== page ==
Tuesday, 10 June 2008

LADYTRON: I'm Not Scared

Congratulations are surely due to Ladytron for finally breaching the album chart at their fourth attempt - true, the album has debuted at #75 in the Top 75, and I wouldn't place a bet on it racking up a second week on the list, but it does represent an important breakthrough, as does Velocifero as a record. The quartet's musical world is now securely insecure; never have they sounded bolder or louder; never have they sounded so scared or quiet. There is a tremendous, poignant twinge to their not-as-hard-as-it-sounds post-electro/post-shoegazing/post-Goth (only just) intimately epic pop which hasn't been heard for some while; I think back to the very early British indie nineties, and certainly to Lush (with naturally sad meditations on where they could have gone if only *...*), but also to less immediately celebrated operatives of the time; my wife has already suggested the Heart Throbs, former Mark Radcliffe Show favourites who haven't been heard from for a decade and a half but briefly threatened to impose with superbly dense songs like "Dreamtime" (the answer to the under-asked question: the public opted for the more easily digestible cod-indie of the Cranberries).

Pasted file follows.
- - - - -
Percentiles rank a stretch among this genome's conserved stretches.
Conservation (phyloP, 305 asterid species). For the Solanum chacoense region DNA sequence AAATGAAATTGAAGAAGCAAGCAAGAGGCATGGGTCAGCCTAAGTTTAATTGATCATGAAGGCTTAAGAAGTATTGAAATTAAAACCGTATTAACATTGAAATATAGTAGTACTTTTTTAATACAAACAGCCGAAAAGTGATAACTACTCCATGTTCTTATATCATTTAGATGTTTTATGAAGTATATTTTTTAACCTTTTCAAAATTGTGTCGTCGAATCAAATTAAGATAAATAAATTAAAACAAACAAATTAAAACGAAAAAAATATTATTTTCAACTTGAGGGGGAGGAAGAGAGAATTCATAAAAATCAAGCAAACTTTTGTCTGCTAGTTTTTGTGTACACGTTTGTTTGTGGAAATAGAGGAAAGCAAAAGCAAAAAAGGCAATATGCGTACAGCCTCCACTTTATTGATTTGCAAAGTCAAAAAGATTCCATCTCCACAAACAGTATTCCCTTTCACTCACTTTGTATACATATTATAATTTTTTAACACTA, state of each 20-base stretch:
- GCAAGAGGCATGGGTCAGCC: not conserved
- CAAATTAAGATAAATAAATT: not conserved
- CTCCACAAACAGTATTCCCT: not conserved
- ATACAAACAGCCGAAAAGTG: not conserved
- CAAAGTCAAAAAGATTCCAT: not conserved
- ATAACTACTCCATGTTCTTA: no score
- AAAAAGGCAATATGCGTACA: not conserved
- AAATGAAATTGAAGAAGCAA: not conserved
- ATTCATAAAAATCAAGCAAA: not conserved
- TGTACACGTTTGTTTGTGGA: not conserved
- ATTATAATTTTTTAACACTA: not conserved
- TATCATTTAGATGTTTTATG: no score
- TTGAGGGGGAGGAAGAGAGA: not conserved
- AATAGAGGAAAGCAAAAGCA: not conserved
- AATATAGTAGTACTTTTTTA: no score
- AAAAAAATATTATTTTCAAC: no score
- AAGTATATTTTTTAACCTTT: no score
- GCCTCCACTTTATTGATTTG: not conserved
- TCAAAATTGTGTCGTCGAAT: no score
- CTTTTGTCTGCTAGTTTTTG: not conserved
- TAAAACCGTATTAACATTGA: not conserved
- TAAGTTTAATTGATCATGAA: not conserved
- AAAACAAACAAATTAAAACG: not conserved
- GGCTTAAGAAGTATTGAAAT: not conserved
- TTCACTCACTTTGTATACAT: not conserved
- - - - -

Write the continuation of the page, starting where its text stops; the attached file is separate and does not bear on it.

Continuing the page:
Velocifero is similarly intense but light; the thunderous organ chords which prevail throughout "They Gave You A Heart, They Gave You A Name" provide an unlikely but logical reminder of Aaliyah's "We Have A Resolution" (but I see that many record shops have now opted to file Ladytron under "Dance"). They've gone electro, yet the closing "Versus" which affords the chance to hear both girls and boys singing, is more tender than gravity has a logical right to allow.

But "I'm Not Scared" is the one to which I've gone back approximately three dozen times to date - it isn't the Pet Shop Boys/Patsy K number, but its booming imperiousness is certainly influenced by the PSBs as much as whatever New Order or Miss Kittin or Blonde Redhead or Slowdive contributed to the fabric; throne-like double-patterning drums, fencing with themselves, a 1965 echo of what a synthesiser might produce, the very Lush-like vocal sadly shaking its mind over the over-rolling stone which it is trying to charm back to serenity: "January clipped your wires/The summer went straight through your tyres/Every faded sign that passed you/Used to point the way towards you."

And then the chorus manifests and it is glorious; successive trapdoors of dreamlike chord changes, a post-"Atomic" grandeur of the boldest bronze, high vocal dabs alternating with Fairlight phantoms before the storm continues to gather dust (even though there's a divine one-beat pause at 1:49 to allow everyone to catch their breath before resuming their charge), warning of the over-reliance on "the generosity of strangers" and the vital need to return again: "And you've gone - you know that I'm not scared to go home." Give up, climb out of that empty ring, wave the generous flag of white, come back, stop being a fool and the tank of the music rolls on, indestructible yet ineffably fragile.